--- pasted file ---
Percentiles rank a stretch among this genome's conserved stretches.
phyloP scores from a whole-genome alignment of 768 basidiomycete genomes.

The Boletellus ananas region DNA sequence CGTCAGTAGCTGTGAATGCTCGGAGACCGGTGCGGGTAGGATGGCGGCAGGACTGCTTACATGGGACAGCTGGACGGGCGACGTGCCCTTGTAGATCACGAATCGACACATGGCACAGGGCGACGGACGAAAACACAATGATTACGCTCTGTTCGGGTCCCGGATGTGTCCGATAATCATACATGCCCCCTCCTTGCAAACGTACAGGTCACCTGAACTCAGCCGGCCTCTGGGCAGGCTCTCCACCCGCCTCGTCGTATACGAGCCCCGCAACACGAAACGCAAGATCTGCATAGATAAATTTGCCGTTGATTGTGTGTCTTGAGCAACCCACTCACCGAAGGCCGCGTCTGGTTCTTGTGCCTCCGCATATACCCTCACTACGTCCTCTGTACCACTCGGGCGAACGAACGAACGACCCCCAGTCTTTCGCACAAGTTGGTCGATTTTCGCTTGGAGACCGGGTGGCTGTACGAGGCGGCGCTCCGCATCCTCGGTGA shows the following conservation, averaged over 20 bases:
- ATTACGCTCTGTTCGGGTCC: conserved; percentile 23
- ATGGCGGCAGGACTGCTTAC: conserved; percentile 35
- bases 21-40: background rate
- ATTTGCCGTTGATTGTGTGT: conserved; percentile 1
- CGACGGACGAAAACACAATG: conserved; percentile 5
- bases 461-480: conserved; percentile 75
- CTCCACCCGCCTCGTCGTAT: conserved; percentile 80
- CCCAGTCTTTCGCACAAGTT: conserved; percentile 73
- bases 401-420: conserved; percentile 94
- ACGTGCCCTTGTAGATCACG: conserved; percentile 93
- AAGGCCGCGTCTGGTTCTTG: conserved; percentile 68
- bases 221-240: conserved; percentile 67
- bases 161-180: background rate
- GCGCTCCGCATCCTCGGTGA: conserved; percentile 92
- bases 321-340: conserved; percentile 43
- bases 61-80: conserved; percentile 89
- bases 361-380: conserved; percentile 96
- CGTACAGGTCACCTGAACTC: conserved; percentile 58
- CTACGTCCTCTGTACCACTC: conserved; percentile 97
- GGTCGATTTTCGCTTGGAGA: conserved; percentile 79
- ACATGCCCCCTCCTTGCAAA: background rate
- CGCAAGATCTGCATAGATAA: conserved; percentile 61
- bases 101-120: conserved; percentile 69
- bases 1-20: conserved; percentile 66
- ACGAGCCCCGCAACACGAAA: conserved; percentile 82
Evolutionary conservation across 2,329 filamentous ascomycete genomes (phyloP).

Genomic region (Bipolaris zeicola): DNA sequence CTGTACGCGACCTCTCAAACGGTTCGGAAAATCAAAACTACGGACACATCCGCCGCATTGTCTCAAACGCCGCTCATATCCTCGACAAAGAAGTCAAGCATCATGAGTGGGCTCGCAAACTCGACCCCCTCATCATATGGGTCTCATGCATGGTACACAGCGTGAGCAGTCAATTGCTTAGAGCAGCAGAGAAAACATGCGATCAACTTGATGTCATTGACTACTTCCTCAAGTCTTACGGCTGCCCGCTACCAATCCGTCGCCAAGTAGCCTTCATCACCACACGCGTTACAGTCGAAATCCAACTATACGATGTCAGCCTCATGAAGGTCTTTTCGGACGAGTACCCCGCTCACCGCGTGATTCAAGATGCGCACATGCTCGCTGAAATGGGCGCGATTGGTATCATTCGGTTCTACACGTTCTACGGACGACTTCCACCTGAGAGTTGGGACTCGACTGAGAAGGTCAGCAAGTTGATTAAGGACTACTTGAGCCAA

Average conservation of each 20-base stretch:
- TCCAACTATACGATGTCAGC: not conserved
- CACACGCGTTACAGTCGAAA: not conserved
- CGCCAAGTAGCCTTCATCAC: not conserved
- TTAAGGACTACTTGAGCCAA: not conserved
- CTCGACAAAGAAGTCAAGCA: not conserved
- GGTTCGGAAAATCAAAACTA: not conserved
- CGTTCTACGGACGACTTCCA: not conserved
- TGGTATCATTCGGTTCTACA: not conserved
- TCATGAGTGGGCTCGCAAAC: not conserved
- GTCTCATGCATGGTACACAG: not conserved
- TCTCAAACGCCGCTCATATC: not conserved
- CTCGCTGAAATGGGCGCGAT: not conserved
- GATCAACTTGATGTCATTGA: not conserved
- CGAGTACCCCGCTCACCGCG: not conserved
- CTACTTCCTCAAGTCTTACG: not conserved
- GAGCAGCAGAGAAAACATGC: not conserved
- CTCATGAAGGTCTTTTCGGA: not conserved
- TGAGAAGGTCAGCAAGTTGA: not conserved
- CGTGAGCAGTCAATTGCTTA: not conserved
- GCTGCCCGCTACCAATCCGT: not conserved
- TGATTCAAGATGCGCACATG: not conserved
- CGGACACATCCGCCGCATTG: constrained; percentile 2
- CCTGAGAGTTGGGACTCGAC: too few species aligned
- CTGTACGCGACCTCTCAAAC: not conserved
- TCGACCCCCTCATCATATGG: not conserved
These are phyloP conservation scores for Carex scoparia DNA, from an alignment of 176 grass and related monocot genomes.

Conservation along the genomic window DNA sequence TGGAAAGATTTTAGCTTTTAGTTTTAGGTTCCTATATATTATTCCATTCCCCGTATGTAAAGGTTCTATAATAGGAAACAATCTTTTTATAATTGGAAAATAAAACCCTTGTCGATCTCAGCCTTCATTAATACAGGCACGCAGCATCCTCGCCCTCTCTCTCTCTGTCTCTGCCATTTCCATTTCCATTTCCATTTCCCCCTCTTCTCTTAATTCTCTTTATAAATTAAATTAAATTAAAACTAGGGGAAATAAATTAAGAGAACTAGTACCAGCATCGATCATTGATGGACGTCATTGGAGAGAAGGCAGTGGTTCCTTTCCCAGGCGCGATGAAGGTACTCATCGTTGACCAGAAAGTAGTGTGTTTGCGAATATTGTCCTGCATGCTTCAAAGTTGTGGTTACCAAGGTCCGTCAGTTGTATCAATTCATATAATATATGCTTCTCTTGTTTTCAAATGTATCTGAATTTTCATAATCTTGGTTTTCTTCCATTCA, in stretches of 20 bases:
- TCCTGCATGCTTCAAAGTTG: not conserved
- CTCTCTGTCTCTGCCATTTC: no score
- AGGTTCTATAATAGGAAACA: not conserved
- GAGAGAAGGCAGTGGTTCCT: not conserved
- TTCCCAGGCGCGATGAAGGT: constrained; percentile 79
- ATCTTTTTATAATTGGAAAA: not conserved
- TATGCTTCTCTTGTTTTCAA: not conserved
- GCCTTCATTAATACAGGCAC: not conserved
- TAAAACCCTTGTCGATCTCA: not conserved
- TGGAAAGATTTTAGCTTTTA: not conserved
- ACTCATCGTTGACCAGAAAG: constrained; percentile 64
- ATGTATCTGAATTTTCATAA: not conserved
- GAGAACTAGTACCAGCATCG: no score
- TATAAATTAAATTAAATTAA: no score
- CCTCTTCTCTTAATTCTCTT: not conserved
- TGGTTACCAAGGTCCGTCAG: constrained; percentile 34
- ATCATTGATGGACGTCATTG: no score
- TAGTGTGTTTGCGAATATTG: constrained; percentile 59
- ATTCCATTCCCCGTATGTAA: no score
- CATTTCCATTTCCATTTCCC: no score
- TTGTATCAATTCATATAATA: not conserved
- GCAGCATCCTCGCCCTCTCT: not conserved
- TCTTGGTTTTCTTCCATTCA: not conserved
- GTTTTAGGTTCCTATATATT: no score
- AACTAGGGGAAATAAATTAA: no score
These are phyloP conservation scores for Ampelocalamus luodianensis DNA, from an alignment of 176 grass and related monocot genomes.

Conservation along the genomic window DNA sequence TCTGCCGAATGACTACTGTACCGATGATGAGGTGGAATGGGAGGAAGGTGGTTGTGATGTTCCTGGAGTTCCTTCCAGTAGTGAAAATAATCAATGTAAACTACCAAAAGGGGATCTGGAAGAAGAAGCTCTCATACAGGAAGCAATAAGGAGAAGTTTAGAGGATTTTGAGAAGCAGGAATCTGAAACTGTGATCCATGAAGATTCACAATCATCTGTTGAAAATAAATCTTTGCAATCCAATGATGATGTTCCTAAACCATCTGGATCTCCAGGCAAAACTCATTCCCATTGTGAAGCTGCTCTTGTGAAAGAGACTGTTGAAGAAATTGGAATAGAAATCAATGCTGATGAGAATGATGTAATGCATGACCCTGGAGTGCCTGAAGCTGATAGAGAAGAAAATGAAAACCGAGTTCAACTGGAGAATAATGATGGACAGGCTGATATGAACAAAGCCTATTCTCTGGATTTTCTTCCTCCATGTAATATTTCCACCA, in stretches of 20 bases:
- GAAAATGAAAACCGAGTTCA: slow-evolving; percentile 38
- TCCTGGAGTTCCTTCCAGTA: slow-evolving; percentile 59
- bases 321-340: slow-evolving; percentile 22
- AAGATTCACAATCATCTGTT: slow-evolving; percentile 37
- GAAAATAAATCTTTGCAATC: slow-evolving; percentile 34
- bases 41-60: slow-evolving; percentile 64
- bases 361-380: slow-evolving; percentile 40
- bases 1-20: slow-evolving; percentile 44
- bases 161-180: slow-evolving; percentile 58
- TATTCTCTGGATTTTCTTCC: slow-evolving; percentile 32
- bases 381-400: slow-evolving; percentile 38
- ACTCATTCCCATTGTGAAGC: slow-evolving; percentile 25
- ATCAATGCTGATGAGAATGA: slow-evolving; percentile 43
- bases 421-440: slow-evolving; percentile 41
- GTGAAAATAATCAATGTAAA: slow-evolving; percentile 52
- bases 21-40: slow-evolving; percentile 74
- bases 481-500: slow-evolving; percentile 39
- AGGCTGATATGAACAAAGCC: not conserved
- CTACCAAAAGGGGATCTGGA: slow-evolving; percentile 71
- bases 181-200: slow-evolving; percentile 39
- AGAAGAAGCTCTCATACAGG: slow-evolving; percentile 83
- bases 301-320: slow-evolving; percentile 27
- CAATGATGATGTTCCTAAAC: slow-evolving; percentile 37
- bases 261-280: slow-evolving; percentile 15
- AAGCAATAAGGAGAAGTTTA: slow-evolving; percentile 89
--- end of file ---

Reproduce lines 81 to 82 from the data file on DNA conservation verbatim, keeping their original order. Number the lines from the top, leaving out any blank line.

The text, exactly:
- TCTTGGTTTTCTTCCATTCA: not conserved
- GTTTTAGGTTCCTATATATT: no score